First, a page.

In old-school D&D, a magic-user’s ability to gain new spells differs based not only on which edition you’re playing, but on the DM’s whim. For instance, Holmes Basic allows you to learn new spells from scrolls and other magic-users, but it gives the DM carte blanche to decide what spells you’ll run across. One DM might provide stacks of scrolls and armies of friendly mentors, while another’s game may have no scrolls or mentors at all! Moldvay Basic is even stricter; not only does it restrict magic-user spell acquisition to leveling up and spell research, but even then it explicitly allows the DM to decide what spells you start with. He may let you choose a powerhouse spell like Sleep as your starting spell, or he may stick you with Hold Portal or Shield.
Spell research is available as an option by which you can individualize your magic-user’s spell selection, but it’s also very difficult to pull off. Not only is it expensive and risky, but it takes the magic-user out of play for weeks at a time, a severe penalty for a class that’s already slow to level up.
To encourage spell research rather than discourage it, I’m experimenting with some changes to the Moldvay rules:
1) Since we’re using Carousing rules (in which PCs gain experience points from frivolous expenditures of gold), I’ve ruled that gold spent on research counts as carousing, and thus is a good way to cash in your gold for XP, especially if it bypasses the usual caps on how much gold you can spend in one go.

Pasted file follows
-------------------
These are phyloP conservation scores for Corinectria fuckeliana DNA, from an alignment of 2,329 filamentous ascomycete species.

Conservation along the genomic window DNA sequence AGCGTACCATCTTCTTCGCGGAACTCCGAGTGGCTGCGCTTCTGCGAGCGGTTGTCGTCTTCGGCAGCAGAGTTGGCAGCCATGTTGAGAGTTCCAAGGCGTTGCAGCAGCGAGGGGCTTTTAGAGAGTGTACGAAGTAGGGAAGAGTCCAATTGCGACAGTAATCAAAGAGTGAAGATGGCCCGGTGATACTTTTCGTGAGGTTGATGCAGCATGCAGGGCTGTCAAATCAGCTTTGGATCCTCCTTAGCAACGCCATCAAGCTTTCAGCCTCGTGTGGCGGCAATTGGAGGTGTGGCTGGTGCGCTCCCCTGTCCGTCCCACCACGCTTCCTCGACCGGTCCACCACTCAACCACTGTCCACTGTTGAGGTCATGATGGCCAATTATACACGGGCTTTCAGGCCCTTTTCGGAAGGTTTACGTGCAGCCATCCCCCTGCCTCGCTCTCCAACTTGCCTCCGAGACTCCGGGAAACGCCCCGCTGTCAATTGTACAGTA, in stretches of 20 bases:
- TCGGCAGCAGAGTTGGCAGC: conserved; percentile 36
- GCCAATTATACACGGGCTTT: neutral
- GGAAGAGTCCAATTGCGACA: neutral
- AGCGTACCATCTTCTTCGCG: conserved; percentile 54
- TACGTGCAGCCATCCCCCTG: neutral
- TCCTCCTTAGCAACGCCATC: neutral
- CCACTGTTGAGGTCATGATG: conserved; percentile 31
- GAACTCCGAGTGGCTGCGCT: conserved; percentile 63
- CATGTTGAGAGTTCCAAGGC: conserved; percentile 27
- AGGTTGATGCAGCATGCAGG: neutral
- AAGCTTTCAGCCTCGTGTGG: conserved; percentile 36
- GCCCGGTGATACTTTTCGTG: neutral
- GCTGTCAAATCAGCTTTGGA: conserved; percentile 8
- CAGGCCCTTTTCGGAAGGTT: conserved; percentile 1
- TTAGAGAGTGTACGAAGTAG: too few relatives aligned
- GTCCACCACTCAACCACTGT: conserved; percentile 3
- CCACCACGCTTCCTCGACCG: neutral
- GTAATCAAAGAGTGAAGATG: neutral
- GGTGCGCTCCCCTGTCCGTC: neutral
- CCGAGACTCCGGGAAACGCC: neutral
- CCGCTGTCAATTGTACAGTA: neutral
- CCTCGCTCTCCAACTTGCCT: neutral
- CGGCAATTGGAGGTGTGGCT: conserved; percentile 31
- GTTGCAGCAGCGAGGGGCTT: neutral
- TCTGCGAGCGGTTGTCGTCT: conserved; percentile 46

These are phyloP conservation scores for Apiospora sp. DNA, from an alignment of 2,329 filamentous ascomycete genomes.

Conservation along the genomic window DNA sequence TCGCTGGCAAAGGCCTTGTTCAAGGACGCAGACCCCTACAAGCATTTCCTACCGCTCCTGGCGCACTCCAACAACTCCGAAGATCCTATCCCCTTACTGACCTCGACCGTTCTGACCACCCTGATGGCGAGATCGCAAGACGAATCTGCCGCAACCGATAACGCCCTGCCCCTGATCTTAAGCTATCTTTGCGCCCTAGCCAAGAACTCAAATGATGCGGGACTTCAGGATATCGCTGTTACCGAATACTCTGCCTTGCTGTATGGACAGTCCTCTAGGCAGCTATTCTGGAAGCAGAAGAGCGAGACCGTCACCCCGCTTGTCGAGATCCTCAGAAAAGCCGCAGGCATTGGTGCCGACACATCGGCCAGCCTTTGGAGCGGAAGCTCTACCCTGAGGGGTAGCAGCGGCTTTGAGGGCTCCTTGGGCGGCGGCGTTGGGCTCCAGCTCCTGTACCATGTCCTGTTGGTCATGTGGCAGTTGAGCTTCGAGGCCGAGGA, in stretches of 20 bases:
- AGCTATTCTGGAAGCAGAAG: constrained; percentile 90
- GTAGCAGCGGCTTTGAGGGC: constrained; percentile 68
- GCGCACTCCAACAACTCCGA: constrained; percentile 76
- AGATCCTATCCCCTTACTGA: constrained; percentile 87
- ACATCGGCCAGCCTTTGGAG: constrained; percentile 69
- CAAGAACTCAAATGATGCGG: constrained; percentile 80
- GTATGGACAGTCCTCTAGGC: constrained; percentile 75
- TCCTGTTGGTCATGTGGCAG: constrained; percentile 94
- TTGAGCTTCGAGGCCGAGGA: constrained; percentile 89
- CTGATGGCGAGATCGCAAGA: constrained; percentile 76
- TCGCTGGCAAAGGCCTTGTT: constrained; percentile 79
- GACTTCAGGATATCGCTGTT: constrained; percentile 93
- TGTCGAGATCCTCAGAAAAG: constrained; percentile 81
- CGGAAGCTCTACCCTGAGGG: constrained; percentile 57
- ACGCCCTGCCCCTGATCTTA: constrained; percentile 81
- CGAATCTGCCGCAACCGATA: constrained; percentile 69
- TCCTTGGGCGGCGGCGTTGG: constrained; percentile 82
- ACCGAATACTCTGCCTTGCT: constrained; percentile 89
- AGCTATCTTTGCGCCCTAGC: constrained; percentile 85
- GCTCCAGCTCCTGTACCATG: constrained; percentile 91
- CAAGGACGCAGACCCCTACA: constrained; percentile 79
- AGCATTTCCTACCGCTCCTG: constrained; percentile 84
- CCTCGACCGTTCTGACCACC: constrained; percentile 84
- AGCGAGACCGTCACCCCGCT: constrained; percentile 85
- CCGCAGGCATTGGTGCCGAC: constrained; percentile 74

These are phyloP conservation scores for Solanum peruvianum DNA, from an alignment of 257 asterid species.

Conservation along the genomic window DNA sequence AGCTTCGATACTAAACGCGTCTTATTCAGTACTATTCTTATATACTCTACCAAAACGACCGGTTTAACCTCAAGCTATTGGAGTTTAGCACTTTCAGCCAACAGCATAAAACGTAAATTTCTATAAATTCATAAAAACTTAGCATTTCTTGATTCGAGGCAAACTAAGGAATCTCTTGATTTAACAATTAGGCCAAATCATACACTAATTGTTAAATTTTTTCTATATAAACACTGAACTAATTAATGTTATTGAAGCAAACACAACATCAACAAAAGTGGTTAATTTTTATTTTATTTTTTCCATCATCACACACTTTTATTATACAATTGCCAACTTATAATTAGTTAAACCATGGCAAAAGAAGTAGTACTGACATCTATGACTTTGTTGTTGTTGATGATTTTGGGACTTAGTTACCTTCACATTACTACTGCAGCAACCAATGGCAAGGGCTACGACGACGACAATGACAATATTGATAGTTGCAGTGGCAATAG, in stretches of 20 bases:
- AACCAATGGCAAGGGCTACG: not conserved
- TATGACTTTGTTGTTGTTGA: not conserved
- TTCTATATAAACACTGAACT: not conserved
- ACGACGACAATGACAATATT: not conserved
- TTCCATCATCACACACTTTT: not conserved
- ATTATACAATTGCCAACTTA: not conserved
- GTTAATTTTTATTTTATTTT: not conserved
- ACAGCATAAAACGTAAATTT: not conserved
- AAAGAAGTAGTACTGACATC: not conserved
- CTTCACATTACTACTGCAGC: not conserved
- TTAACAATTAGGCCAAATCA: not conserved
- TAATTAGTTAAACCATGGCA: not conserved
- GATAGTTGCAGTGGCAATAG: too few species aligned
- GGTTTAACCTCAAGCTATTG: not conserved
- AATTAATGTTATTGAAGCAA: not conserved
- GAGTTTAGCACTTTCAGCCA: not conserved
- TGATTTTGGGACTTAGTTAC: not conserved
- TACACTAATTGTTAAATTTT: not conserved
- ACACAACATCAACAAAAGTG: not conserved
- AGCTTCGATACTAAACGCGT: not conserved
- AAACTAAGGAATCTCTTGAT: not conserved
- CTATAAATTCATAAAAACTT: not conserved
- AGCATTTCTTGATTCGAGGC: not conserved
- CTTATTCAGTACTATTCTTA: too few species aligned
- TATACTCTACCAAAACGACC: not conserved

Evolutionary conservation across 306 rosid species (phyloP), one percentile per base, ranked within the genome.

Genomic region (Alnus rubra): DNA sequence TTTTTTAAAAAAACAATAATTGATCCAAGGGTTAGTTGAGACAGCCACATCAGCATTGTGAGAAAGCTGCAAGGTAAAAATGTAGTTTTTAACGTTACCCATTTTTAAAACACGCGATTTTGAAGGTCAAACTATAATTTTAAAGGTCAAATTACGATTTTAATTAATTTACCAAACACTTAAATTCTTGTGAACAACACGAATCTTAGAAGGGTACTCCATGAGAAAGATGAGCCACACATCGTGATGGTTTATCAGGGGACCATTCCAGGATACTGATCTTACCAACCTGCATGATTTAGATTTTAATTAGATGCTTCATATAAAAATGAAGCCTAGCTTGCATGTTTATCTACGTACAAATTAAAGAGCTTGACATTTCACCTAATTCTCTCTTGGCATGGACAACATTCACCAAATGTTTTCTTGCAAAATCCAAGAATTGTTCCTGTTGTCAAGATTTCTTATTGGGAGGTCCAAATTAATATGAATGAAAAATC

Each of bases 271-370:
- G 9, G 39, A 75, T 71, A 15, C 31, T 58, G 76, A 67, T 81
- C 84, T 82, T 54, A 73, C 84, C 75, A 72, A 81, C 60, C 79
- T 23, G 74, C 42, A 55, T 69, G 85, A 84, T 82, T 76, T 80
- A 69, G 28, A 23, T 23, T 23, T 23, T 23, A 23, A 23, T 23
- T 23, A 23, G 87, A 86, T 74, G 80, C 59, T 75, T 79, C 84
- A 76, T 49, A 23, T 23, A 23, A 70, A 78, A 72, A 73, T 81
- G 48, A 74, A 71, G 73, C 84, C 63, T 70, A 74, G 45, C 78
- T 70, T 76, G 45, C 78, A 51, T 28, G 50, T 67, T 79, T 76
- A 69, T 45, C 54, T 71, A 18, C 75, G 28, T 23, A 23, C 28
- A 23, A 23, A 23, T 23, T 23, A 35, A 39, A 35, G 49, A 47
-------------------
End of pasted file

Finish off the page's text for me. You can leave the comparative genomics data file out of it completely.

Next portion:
2) I’m greatly reducing the time required to research new spells. Two weeks for a first level spell will take a magic-user PC out of play for several sessions, and it only gets worse from there! Halving that is a good start, and I’ll halve it again when researching a spell that’s similar to one that the magic-user already knows; this should encourage themed spell research akin to the suite of Bigby’s Hand spells.
3) Attempting to learn a spell from a teacher, captured spellbook or scroll will have a chance of failure, and failing to learn the spell precludes another attempt until the magic-user gains a level. Researching a variant of the spell in question should prove a viable alternative to waiting to level up.
How these rules will work in practice is anybody’s guess. If the party’s magic-users continue to die off at their customarily swift rate, it may never come up…